If you are disabled, telephone the Serjeant-at-Arms\’ office at the House of Commons, who will advise you procedures for entering the building (phone 0207 219 1000 and ask the switchboard officer to put you through to the Serjeant\’s office), The Serjeant\’s office do allow some parking where it is required by disabled people, but individuals will need to verify this with the office. It is usual for one of your MPs\’ staff to accompany you once you enter the building. You will need to arrange this with your MP in advance. Please notify your union if you have any special ambulatory needs or require any assistance.
Meeting with your MP

It is best to be as brief, clear and courteous as possible. In particular have in mind what you actually wish your MP to do. If they send their researcher instead, treat them in the same way.

You should thank him or her for taking the time to see you, establish how much time they have, have ready two or three points to make (give them a local dimension where possible) and most importantly ask them to follow up the meeting:

* by raising your points with relevant ministers in writing and conversation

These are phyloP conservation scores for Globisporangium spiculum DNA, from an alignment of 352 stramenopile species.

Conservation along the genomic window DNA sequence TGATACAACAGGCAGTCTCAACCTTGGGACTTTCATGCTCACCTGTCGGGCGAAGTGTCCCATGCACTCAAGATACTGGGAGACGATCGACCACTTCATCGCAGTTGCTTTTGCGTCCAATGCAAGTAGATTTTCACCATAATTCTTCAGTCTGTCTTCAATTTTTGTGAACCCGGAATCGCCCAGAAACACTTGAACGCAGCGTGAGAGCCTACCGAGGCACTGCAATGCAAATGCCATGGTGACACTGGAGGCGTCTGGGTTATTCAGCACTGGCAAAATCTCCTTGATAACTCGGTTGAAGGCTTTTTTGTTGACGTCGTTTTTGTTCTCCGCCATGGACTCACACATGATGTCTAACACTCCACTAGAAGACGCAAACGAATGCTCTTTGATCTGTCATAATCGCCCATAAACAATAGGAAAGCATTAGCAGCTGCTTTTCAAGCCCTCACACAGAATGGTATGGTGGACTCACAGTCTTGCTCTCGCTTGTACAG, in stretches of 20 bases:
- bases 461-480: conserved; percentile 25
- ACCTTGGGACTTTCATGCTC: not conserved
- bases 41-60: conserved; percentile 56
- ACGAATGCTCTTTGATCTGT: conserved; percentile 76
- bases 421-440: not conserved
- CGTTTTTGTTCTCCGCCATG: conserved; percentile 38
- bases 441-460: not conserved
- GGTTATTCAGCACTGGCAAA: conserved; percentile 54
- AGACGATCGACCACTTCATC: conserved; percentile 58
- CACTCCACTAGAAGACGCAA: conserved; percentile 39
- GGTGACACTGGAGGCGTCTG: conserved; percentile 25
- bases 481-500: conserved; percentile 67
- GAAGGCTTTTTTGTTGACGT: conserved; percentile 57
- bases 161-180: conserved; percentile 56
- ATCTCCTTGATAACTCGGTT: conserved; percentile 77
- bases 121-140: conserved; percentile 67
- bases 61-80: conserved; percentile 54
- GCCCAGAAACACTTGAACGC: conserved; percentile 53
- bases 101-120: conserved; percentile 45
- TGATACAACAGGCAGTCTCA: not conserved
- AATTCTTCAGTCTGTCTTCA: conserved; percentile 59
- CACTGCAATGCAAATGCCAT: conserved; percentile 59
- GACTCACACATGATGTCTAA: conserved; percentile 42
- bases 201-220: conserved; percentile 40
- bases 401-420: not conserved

* signing Early Day Motion 499 – this is a Commons motion that MPs can sign to express support for the lobby it reads:

‘That this House welcomes the TUC organised Speak up for Public Services lobby on 23rd January 2007 whose purpose is to draw attention to concerns surrounding the future of the public sector including resources and the involvement of the private sector and as an opportunity to celebrate the hard work and dedication of public servants throughout the country;

recognises that many public servants feel that the distinctive public service ethos is too often undervalued and unappreciated, particularly in proposals to privatise or introduce market mechanisms into the public sector;

urges hon. Members to support the European Trade Union Congress online petition calling on the Commission to propose European legislation on public services designed to give priority to the general interest embodied in public services, ensure that everyone has access to public services, strengthen public services in order to guarantee citizens\’ fundamental rights, guarantee more legal security so as to allow the development of sustainable public service missions and give public services a firm legal basis and thus immunity from ideologically motivated attacks;

and recognises that while many public services can be improved, this should be done in partnership with the public service staff and users and that reforms should be evidence-based.’

Remember, do not be surprised if your MP does not have a great amount of time to spare you. MPs are very busy, so don\’t take it personally, but make the most of the time you have with them.